OECM Pulls (or Perhaps “Censors” is the right word) their SlideShare PowerPoint: Thank goodness for downloads!

Posted on September 7, 2010

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In a Goodfellas or Casino-type of move – re burying the proverbial body in the desert, the OECM pulled their PowerPoint presentation from SlideShare.

As you will recall, this was the presentation to which I had provided a link in my September 1st post “OECM Punts Ariba, Taking a $20 Million Dollar Hit In The Process?” where the OECM hierarchy outlined in great detail their bold strategy for launching an Ariba-based marketplace in early 2009.  What is the old saying about being “a day late, and a dollar short.”

Unfortunately, and similar to my soon to be 3 year old son who during a vigorous game of hide-and-seek believes that if he closes his eyes no one can see him, this latest move by OECM to cover their tracks obviously doesn’t take into account the download feature on platforms such as SlideShare.

Nor does it seem that the OECM brain-trust are familiar with the phenomenon known has the Streisand Effect.  For those unfamiliar with the term, I wrote about it in the September 5th PI Window on Business post “The Constitution is not a Suicide Pact: The questions and perhaps answers regarding The Serial Suicide Killer’s First Amendment Rights can be found in a statement by Abraham Lincoln.”

The theory, which was developed by Techdirt founder and CEO Mike Masnick, is based on the belief that any “attempt to censor or remove a piece of information has the unintended consequences of causing the information to be publicized widely and to a greater extent than would have occurred if no censorship had been attempted.”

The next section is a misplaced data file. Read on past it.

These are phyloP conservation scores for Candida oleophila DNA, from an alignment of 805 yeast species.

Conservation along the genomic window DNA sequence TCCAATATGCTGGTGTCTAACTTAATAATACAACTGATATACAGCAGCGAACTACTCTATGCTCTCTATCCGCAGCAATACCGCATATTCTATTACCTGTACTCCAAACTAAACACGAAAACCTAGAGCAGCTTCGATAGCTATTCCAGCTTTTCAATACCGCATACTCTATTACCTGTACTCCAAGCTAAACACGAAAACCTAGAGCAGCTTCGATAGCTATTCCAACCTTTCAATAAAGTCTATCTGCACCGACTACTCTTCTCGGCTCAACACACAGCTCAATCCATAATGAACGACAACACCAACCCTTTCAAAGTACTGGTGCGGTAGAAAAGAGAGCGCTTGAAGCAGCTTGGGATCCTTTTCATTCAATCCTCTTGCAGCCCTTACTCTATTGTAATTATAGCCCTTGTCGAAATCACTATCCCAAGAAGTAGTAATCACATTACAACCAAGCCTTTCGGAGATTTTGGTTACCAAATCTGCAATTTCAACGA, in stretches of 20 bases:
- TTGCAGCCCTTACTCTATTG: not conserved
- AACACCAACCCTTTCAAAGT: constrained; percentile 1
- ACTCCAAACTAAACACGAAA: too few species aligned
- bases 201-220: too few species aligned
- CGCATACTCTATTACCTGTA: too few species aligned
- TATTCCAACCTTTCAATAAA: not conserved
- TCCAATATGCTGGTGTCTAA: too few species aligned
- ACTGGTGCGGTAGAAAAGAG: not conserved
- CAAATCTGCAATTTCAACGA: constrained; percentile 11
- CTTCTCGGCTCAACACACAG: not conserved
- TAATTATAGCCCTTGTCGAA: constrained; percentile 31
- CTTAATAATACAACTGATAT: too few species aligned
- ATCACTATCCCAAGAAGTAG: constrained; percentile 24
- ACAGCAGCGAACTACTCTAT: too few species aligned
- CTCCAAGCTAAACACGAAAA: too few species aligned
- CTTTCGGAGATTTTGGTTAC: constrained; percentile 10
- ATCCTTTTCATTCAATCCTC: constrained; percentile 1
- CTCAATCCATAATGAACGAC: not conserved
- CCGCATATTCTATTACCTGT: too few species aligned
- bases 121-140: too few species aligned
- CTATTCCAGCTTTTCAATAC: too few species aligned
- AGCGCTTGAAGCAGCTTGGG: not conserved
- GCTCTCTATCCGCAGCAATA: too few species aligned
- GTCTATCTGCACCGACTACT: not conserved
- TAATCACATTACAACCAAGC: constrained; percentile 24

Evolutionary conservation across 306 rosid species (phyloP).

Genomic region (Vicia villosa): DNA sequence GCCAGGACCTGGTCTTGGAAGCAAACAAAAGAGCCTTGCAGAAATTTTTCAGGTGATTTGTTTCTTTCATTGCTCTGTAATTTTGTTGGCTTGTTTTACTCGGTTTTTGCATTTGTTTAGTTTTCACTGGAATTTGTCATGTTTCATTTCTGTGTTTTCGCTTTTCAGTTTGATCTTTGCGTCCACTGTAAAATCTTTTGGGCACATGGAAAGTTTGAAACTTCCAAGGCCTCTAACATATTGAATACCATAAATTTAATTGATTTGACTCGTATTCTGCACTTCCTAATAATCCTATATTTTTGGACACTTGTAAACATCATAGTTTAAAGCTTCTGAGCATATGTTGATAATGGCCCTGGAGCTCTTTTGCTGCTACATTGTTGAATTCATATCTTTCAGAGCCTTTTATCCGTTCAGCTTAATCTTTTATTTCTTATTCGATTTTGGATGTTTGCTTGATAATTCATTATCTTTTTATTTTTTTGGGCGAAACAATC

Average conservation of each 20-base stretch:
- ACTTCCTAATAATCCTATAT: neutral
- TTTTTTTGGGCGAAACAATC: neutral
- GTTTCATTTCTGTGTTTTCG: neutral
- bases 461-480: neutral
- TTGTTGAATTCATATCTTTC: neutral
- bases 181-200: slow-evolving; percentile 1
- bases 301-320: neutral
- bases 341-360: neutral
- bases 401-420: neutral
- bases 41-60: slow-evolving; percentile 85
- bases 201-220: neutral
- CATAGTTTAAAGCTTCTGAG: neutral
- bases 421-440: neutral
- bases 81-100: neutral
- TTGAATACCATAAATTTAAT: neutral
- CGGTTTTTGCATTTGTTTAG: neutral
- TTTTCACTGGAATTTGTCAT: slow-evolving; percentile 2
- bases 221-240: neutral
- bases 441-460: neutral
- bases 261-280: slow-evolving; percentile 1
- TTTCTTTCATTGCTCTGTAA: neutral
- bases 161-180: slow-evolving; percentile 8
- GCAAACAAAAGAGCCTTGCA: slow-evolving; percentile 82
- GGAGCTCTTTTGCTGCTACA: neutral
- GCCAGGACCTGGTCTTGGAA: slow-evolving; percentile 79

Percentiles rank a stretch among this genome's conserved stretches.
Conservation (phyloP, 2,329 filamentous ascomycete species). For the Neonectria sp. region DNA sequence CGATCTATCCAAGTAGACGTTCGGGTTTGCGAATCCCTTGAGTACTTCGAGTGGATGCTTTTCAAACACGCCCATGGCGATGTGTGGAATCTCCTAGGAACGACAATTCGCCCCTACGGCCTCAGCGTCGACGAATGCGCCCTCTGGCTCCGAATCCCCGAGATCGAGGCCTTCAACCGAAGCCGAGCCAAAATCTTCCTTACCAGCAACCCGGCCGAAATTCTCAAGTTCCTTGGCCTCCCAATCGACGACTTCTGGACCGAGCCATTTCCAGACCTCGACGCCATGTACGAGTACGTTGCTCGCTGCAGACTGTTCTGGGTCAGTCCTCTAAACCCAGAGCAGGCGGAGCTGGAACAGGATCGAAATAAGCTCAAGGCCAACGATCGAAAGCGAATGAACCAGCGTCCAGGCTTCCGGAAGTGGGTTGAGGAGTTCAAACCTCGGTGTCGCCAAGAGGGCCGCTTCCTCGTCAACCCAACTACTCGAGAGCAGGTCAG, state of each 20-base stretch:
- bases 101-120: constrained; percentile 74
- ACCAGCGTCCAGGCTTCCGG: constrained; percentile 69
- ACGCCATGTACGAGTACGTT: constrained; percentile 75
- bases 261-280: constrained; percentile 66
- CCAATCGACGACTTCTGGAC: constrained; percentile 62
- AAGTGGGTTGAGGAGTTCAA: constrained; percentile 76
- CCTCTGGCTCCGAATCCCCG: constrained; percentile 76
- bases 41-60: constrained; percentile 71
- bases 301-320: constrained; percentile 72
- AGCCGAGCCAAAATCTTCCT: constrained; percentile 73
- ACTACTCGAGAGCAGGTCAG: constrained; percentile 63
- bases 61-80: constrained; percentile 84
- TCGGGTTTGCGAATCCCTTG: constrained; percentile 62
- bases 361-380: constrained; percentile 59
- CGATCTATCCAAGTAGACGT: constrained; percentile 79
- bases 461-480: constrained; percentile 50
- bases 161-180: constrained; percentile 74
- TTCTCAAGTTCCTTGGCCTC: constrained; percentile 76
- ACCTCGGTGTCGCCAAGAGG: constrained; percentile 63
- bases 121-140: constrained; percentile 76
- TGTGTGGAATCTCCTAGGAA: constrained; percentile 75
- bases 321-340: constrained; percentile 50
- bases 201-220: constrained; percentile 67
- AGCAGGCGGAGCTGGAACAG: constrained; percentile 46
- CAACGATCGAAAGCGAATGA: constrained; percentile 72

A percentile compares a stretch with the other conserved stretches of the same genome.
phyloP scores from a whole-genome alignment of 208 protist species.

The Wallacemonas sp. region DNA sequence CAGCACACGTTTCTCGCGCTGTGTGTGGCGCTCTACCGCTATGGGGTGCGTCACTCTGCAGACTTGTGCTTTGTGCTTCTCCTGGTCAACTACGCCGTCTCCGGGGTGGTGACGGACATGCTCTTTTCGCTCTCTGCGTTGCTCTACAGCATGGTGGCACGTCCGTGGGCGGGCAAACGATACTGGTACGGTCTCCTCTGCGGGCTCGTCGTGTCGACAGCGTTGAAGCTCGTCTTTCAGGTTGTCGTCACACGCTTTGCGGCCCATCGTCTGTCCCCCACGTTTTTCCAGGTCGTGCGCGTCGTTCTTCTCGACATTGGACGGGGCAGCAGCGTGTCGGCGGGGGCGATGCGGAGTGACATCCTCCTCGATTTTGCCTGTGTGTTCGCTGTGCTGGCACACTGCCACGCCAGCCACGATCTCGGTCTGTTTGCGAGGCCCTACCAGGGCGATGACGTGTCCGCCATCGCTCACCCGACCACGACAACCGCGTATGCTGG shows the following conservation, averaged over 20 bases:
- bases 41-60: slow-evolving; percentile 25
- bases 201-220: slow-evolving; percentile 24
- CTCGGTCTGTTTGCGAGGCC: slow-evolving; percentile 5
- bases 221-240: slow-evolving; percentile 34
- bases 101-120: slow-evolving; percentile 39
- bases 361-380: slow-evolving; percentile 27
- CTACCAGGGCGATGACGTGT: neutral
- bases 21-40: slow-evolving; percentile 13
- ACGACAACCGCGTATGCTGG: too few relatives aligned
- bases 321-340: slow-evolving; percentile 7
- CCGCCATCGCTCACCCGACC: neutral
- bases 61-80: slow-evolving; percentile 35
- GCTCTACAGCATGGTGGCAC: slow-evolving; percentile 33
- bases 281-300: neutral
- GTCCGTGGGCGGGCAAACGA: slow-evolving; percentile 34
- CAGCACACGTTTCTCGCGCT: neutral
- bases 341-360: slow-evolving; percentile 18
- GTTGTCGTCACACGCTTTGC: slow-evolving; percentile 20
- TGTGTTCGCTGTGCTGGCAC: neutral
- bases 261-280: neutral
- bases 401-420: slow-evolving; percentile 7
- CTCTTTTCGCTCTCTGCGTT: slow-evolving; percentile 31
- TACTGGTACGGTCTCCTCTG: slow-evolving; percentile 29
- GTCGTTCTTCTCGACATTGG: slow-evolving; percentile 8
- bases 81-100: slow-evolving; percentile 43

So while I have empathy for those involved with a project in which there was such a massive collapse resulting in their having to eat $20 million, it is this plausible deniability mindset that is at the heart of why the industry continues to experience the 75% rate of failure predicted by Dale Neef in his 2001 book “eProcurement: From Strategy to Implementation.”

Specifically, how can you address and problem and move forward, if you do not even acknowledge that a problem ever existed (see my September 3rd post:”While Rome Burns, Jason Busch Talks About Remodeling The City“).

The fact is that the relationship between vendors, purportedly independent industry analysts, and client-side senior management highlighted in “The Bands of Public Sector Supplier Engagement,” is far too “mafia-style” for everyone’s good.  Until this problem is addressed, the industry will continue to be tightly controlled by those who truly do know where the bodies of failed initiatives are buried.

Posted in: Commentary